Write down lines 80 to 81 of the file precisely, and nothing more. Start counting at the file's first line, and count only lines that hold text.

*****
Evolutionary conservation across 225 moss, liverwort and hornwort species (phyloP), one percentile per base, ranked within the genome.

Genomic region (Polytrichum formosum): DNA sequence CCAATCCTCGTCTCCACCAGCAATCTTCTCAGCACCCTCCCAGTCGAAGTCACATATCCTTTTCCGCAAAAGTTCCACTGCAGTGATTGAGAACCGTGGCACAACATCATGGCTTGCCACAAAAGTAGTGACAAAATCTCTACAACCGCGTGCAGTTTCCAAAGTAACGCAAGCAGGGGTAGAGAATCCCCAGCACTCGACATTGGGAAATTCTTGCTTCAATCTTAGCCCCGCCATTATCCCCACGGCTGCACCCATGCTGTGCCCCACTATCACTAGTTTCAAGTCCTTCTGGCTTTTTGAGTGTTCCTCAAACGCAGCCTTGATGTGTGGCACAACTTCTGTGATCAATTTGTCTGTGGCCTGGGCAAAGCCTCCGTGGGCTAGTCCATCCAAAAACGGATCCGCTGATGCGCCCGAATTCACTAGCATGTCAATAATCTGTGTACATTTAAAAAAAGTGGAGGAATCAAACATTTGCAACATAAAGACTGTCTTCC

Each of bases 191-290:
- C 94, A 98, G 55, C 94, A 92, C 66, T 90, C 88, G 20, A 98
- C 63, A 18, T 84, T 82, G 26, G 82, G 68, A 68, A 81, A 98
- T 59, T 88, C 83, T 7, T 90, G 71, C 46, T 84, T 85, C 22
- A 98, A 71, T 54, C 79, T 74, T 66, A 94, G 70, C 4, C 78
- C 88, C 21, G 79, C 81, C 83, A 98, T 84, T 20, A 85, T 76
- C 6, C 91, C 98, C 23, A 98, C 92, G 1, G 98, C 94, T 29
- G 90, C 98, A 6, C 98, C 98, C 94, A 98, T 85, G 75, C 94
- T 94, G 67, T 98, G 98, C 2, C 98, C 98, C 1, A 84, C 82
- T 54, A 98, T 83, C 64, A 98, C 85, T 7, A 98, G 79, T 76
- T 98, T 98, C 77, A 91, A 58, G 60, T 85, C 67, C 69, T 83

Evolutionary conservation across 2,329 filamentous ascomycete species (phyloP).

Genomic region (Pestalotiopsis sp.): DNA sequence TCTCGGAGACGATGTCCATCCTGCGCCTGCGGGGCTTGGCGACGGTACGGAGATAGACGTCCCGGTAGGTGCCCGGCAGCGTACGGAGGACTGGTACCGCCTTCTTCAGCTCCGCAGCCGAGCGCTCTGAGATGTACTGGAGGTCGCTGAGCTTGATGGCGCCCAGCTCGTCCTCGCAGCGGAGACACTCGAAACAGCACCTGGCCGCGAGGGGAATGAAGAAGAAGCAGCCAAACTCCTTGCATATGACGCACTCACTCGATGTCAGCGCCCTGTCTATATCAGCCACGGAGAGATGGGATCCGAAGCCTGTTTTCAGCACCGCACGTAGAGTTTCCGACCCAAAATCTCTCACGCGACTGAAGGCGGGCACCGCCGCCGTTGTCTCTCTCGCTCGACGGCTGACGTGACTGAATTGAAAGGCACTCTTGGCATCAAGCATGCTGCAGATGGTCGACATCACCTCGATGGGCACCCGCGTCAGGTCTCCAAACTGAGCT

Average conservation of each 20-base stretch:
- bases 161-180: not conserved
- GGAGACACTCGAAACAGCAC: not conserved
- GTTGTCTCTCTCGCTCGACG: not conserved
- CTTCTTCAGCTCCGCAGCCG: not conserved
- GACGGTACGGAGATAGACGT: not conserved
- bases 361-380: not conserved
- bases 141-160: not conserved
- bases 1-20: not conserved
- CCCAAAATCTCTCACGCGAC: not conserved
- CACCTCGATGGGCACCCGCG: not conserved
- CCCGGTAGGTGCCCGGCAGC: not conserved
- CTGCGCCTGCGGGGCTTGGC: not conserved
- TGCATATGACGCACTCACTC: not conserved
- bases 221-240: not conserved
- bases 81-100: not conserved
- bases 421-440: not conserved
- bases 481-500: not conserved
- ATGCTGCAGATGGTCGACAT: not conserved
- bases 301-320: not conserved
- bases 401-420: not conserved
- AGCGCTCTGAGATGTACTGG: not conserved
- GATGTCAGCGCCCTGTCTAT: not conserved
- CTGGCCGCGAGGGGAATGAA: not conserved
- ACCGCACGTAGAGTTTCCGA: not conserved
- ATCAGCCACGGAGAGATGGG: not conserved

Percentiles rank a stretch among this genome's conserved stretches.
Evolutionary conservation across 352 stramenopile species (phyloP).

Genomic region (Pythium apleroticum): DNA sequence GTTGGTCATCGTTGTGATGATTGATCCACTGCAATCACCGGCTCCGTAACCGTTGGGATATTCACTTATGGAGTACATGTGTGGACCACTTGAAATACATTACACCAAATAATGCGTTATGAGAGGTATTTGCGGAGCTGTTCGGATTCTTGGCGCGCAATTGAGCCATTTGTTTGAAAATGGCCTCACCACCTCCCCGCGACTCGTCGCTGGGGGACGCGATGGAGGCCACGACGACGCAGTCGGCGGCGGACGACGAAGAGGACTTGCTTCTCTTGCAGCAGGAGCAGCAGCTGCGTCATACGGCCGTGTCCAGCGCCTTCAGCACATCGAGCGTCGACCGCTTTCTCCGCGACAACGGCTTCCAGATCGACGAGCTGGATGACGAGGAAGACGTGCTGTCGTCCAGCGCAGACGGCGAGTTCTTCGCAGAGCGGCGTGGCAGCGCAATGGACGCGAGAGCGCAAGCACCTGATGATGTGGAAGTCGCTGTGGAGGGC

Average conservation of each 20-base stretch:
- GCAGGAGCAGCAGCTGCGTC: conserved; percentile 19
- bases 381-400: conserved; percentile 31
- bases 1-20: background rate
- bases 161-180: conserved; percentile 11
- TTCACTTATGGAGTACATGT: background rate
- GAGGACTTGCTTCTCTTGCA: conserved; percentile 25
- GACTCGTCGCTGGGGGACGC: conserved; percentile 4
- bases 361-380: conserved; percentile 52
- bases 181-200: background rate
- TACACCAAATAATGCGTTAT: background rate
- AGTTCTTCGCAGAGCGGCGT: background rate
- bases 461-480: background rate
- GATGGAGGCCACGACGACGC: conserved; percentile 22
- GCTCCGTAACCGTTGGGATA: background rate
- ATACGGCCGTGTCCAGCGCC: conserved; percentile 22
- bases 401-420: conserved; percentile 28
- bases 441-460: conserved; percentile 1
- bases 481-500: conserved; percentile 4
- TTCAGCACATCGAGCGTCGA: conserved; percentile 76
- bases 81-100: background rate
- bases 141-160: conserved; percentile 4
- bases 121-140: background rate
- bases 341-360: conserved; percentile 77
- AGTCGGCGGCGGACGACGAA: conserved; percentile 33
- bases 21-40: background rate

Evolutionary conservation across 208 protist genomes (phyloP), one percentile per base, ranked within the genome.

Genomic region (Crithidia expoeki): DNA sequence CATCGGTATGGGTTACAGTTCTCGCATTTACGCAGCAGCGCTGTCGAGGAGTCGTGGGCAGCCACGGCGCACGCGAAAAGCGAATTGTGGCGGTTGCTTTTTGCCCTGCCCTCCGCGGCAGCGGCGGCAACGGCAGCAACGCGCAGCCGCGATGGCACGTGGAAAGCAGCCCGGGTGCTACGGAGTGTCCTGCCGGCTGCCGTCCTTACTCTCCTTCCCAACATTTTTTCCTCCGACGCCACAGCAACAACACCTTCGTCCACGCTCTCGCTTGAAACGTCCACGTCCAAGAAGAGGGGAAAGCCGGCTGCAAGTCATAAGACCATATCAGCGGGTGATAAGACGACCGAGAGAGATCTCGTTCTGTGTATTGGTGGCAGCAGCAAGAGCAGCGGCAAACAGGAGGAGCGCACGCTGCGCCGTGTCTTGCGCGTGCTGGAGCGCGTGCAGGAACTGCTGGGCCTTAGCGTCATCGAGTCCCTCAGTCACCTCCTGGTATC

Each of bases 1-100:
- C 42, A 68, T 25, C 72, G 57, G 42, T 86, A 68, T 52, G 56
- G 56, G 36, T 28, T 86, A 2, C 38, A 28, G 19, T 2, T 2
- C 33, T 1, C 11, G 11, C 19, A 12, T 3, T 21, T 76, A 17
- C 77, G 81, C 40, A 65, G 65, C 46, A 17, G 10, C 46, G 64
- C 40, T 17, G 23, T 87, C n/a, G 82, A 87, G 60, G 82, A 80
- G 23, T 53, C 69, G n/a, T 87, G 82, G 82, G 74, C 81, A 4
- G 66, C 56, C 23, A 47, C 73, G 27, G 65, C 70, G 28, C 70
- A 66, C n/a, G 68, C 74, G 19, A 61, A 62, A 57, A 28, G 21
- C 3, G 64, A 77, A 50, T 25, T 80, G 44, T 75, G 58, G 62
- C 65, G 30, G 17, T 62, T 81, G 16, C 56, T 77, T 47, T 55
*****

- G 66, C 56, C 23, A 47, C 73, G 27, G 65, C 70, G 28, C 70
- A 66, C n/a, G 68, C 74, G 19, A 61, A 62, A 57, A 28, G 21